Bill Lockyer introducing commission members at the initial meeting in the CPUC Building on Van Ness yesterday:
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Here are some new deets, below. Let’s wait and see what they come up with…
“Toyota’s Proposed Plant Shutdown to Be Scrutinized by Panel of California Leaders
Blue Ribbon Commission holds public hearing, will issue findings next Wednesday on economic, social, environmental costs of automaker’s proposal to close award-winning NUMMI plant in Fremont
SAN FRANCISCO, Feb. 24 — A 10-member panel of California leaders convened by State Treasurer Bill Lockyer held a public hearing in San Francisco today to gather facts and take testimony from a broad range of experts on the expected impact of Toyota’s planned shutdown of New United Motor Manufacturing, Inc. – or NUMMI – auto plant in Fremont. The plant has consistently won top ratings from J.D. Powers and is widely regarded as a model for the auto industry.
A shutdown of NUMMI would be the largest mass layoff in the current recession, and the prospect of having to endure the loss of potentially tens of thousands more jobs in the plant itself and related industries has spurred broad concern throughout the state. The Blue Ribbon Commission has been charged with both collecting the facts on the impact of closing NUMMI and examining alternatives for keeping the plant in operation.
Lockyer explained, “Californians are deeply concerned about how the loss of this plant might affect their economy, their state and their lives, and it is the job of this Commission to help find the answers to those questions. It is a testament to the quality of leaders on this panel that they have been more than willing to take up this challenge. I have asked the panel, and they have agreed, to gather and assess the facts and to have a report on my desk by next Wednesday morning so that I can share it with the public at noon.”
Acclaimed actor Danny Glover, who serves on the Commission, echoed those sentiments when he said, “California leaders – religious, civic, labor, and business – have come together on this Commission to determine for ourselves if the closing of Toyota’s California plant is necessary, to assess the severity of the impact that would follow such a closing, and, if possible, to explore strategies that might make it possible to avoid a shutdown. It is an honor to have been asked to serve my state in this serious and important matter.”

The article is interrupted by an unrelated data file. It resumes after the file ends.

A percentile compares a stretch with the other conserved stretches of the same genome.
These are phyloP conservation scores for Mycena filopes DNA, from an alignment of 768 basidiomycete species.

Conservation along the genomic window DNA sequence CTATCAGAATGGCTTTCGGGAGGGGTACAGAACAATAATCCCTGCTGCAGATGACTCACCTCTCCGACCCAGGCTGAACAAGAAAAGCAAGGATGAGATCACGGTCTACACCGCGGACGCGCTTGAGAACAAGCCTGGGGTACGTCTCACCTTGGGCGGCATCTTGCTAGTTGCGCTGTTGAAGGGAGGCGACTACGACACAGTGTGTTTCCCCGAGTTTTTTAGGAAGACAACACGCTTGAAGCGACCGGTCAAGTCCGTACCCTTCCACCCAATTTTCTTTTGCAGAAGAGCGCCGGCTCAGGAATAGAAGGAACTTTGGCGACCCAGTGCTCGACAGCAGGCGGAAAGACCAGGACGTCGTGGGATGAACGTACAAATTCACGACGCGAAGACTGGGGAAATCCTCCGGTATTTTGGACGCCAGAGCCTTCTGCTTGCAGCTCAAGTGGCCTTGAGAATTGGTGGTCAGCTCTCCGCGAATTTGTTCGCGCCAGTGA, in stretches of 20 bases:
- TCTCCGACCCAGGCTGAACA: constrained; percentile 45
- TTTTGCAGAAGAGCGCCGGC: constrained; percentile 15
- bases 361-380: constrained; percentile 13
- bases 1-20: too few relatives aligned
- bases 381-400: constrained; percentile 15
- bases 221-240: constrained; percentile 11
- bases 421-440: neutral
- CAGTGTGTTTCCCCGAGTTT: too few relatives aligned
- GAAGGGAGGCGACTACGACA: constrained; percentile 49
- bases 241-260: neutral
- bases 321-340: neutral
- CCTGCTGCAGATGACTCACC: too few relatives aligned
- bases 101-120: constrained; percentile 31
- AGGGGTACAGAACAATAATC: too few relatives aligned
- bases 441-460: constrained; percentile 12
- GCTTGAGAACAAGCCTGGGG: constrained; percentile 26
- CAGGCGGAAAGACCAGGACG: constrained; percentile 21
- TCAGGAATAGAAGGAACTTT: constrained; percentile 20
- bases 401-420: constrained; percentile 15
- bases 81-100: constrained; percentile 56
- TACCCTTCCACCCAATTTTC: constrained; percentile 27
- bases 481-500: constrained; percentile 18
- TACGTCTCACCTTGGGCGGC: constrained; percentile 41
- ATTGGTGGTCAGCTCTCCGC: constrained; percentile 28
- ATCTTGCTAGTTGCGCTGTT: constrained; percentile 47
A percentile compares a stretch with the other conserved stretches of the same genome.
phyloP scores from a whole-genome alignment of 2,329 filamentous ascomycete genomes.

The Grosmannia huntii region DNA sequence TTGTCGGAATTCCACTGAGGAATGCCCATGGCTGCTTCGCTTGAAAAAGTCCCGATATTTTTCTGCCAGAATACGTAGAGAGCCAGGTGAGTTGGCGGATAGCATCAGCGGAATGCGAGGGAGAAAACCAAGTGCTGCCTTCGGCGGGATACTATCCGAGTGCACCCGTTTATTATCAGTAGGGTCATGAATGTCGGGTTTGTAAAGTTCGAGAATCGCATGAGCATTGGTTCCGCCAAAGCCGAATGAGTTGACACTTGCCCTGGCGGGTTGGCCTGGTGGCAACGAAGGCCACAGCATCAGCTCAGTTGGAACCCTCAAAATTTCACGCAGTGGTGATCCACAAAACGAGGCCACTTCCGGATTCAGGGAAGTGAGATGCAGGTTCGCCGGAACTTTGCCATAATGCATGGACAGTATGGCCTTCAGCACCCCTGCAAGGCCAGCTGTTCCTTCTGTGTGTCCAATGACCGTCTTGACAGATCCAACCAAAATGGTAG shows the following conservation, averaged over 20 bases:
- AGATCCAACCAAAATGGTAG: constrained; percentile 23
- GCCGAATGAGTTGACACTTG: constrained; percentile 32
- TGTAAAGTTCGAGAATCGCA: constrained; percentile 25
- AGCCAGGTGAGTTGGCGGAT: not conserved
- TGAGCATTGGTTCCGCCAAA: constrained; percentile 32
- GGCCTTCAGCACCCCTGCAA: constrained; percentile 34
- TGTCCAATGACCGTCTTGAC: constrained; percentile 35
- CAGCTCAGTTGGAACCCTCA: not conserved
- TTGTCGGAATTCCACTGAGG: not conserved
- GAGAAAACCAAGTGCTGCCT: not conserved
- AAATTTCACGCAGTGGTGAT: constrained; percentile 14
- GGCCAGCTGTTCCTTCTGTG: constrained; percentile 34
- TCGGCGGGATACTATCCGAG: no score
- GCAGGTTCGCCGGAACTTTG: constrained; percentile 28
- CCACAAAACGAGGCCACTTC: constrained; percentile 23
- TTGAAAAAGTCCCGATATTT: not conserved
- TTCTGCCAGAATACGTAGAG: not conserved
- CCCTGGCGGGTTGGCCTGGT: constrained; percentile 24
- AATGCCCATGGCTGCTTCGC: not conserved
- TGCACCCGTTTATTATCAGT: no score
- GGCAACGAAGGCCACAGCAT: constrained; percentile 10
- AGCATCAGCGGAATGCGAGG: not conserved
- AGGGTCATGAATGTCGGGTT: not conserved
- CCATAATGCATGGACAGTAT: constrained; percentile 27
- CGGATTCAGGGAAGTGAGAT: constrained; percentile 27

Some economic experts have projected that Toyota’s impending NUMMI shutdown could cost the state – already one of the hardest-hit by unemployment during this recession – as many as 50,000 more jobs. That figure includes the more than 5,000 now employed at the plant itself and an estimated 50,000 more in related industries up and down the state. In anticipation of the closure, some companies that supply the plant with parts and material have already announced layoff plans.
Concerns about the impact of the shutdown do not end with its economic consequences, however. The membership of the Commission reflects the breadth of issues that have fueled the growing alarm over Toyota’s plan to abandon auto manufacturing in California. The members of the Commission are:
— Professor Harley Shaiken, UC Berkeley
— Bob Wasserman, Mayor of Fremont
— Rev. Bruce Reyes-Chow, Presbyterian Church USA
— Victor Uno, Chairman, Port of Oakland
— Richard Holober, Executive Director, Consumer Federation of California
— Bruce Kern, Executive Director, East Bay Economic Development Alliance
— Carl Pope, President, Sierra Club
— Nina Moore, Fremont Chamber of Commerce
— Art Pulaski, Chief Officer, California Labor Federation
— Danny Glover, Actor.
Another Commission member, the Rev. Bruce Reyes-Chow, who is the head of the Presbyterian Church USA and of a San Francisco Bay area congregation, said, “This Commission has a moral duty to serve our community and state to sort out the facts, to assess the implications of those facts, and to search for solutions that will best serve the needs of Californians and their families.”
Source: California Labor Federation”
Let’s see here, California Treasurer Bill Lockyer juststarted a commission to keep Fremont’s NUMMI auto plant running past April, 2010? This commission, meeting for the first time tomorrow in San Francisco, will soon be going on the road, it appears:
“The treasurer’s office said commission members will go to Japan and report directly to Toyota officials.”
Ready or not, Toyota, here we come.*
A NUMMI representative parading on the Streets of San Francisco, during happier times a few years back:
The commission members:
UC Berkeley professor Harley Shaiken (chairman)
Fremont Mayor Bob Wasserman
Presbyterian Church USA’s Rev. Bruce Reyes-Chow
Port of Oakland Commission Chairman Victor Uno
Fremont Chamber of Commerce member Nina Moore
Consumer Federation of California Executive Director Richard Holober
East Bay Economic Development Alliance Executive Director Bruce Kern
Sierra Club of America President Carl Pope
Art Pulaski, Chief Officer, California Federation of Labor
Danny Glover, Actor
Look forward to reading Mr. Danny Glover’s Twitteringabout going 200 per on the Tokaido Shinkansen bullet train when he’s on his way to Nagoya.
*Down with the landing gear/ up goes the useless prayer.
**The shut-down dealership in Oakland that the Chron’s op-ed fretted about, that deal had more to do with the health of Nissan than Toyota, actually. Anyway, the place just got reopened – called One Toyota of Oakland it is.